May 15 matters: voting

Congrats to those voters who  turned out to to elect new state representatives in special elections last week. Except for residents in the five  large-city school districts, the public next gets a chance May 15 to go to a polling place and do what many other countries don’t allow their citizens to do: vote.

It’s  more important than ever and if you doubt that, then why are big-moneyed interests trying to suppress voter turnout in this country?  They are behind the voter identification laws popping up in far too many states; laws that suppress voting by making it harder to vote. Even if you are a retired U.S. Marine. You may have seen reports like this one from the Brennan Center for Justice, articles like this one about a Wisconsin voter ID law being struck down,this report by a center for media and democracy, and this old but good roundup from the American Civil Liberties Union from last year?

Most chilling is the Brennan Center report that notes more than 5 million Americans might be stripped of their right to vote in the 14 states that have either passed new voter ID laws or tightened existing ones since the beginning of last year.

The good news is that New York is not one of them. In fact, there are only three requirements to vote on a school budget or for school board candidates in our state. You must be:

  1. 18 years of age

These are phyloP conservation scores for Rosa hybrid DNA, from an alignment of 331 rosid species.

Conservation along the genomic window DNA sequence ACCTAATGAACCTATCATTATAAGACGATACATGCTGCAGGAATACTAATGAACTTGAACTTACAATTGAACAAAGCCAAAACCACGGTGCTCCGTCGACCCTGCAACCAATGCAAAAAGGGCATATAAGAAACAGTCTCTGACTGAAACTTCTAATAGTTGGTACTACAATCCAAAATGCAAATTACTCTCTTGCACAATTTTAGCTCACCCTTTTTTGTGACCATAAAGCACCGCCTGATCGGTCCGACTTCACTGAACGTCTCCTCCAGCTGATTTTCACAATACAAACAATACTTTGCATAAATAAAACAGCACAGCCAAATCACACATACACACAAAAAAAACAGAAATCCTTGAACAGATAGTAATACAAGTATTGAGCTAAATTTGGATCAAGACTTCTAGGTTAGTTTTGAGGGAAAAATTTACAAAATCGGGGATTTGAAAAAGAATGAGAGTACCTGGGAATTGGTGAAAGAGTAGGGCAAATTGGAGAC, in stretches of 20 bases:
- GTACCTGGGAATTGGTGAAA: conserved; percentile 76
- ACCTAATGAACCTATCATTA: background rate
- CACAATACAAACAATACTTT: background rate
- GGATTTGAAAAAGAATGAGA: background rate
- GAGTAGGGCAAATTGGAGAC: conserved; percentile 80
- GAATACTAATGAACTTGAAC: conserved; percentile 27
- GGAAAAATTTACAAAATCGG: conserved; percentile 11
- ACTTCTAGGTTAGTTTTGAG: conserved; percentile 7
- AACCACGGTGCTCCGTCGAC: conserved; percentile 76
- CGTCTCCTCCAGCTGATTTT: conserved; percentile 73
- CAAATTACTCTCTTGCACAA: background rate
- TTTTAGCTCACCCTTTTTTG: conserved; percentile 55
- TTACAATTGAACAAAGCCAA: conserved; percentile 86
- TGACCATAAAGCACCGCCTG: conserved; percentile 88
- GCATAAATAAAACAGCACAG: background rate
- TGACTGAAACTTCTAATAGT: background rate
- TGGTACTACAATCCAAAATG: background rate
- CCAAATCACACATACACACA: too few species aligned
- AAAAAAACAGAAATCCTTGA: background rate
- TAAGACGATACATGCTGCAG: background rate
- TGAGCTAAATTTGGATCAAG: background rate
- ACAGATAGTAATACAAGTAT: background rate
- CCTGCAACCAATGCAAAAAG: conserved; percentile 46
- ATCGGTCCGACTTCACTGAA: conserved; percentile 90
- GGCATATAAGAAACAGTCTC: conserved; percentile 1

2. Citizen of the United States
  3. Resident of the school district for 30 days preceding the election or budget vote
So, if this year is your first year to vote in your school district, congratulations; you should bring your birth certificate or driver’s license or anything that will attest to your age. And if you are new to the community, you should bring something that proves you’ve been a resident since April 15, like a utility bill or a rental receipt.
There are restrictions. New York’s election law does bar from voting those who have been found incompetent by a court and persons convicted of felonies who have not served their full sentence or who have not been discharged from parole for a felony conviction.
Next, here’s a reminder of earlier dates that matter before the May 15 school budget vote for all school districts except the five largest cities.
  • By April 20, school boards must have adopted their 2012-13 school budget.
  • By April 21, districts must submit the property tax report card to the State Education Department and the newspaper they designated at their organizational meeting for official notices.
  • Between May 1-8, districts must hold a budget hearing.
  • Between May 2-9, districts must mail to residents the notice of the school budget.
  • On May 15, districts must hold the public vote on the 2012-13 school budget.

So spread the word in the next seven weeks.

Voter suppression is not a laughing matter, but to go out on a lighter note, here Steven Colbert does his best in this take on how teachers try to destroy America by registering 18-year-olds to vote.

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